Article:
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Workshop – Shake Shakespeare Up!

 “Shake Shakespeare up!: Adapting and Staging”

22 February – 29 March 2021

The “Shake Shakespeare up!: Adapting and Staging” workshop aims at introducing students to practices of adaptation of Shakespeare for the contemporary stage as well as for different media and genres, having in mind a transition from an academic, text-driven approach, to a broad understanding of adaptation as a collaborative and dynamic process. Guided by the idea of rearranging, appropriating, ‘shaking up’ Shakespeare’s text, the workshop wishes to inspire students to freely engage with it and get acquainted with contemporary theatre-making practices as well as experiments of multimedia adaptation, including translation, dramaturgy, and rehearsal as inextricably entwined in view of the performance. By nourishing the idea of adaptation as interpretation but also mis-understanding, students will be encouraged to test their creative initiative actively. Also, they will be critically equipped to discuss the politics of ownership and authorship vis-a-vis the vitality of action in theatre. Thus, the idea of ‘shaking up’ the academic knowledge they already have is meant to stimulate new and inventive approaches to Shakespeare.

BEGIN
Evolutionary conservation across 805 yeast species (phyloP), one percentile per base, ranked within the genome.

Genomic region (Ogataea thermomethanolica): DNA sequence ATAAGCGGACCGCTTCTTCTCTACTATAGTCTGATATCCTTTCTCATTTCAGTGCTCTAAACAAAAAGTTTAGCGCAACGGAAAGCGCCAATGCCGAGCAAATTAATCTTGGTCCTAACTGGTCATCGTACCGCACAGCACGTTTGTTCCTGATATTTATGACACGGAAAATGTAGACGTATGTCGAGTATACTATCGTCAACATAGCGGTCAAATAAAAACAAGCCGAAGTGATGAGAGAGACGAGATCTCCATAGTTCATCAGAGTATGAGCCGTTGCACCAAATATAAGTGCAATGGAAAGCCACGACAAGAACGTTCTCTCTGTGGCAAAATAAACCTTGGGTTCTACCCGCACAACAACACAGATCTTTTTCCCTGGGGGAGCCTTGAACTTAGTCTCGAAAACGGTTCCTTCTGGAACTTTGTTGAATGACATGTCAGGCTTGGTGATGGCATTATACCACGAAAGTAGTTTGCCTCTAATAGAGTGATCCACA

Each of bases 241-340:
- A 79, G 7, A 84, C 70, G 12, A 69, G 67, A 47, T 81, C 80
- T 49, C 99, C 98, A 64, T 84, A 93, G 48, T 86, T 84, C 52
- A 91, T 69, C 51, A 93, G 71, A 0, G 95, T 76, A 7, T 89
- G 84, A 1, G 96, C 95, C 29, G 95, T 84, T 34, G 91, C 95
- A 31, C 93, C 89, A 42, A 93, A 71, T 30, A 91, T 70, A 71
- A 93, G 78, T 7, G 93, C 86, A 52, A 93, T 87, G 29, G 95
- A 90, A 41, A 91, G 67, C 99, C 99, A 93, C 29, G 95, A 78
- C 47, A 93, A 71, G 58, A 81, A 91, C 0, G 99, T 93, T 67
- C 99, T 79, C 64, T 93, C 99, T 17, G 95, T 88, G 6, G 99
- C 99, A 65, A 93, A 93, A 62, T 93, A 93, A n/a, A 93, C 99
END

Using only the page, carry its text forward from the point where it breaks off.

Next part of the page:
Programme description:

The workshop combines two main approaches. Firstly, it will deal with concepts of adaptation in general and adaptation of Shakespeare theoretically, by discussing the role of the dramaturg in contemporary theatre practices as well as of translation for the theatre, but also examining intermedial issues. This part of the course aims at introducing and analysing concrete examples of adaptation as springboards for exploring the conceptual premises and methods of such practices. The second part consists of a more practical approach. Students will have the opportunity to try their hands at adapting a few scenes from Shakespeare’s plays, and will be encouraged to pursue their own vision building on their accumulated academic knowledge but also in view of an imagined audience. Students will be offered the opportunity to attend lectures and take active part in classes held by experts from Queen Mary University of London, the Guildford School of Acting of Surrey University, as well as by the Art Director of the Verona Teatro Nuovo.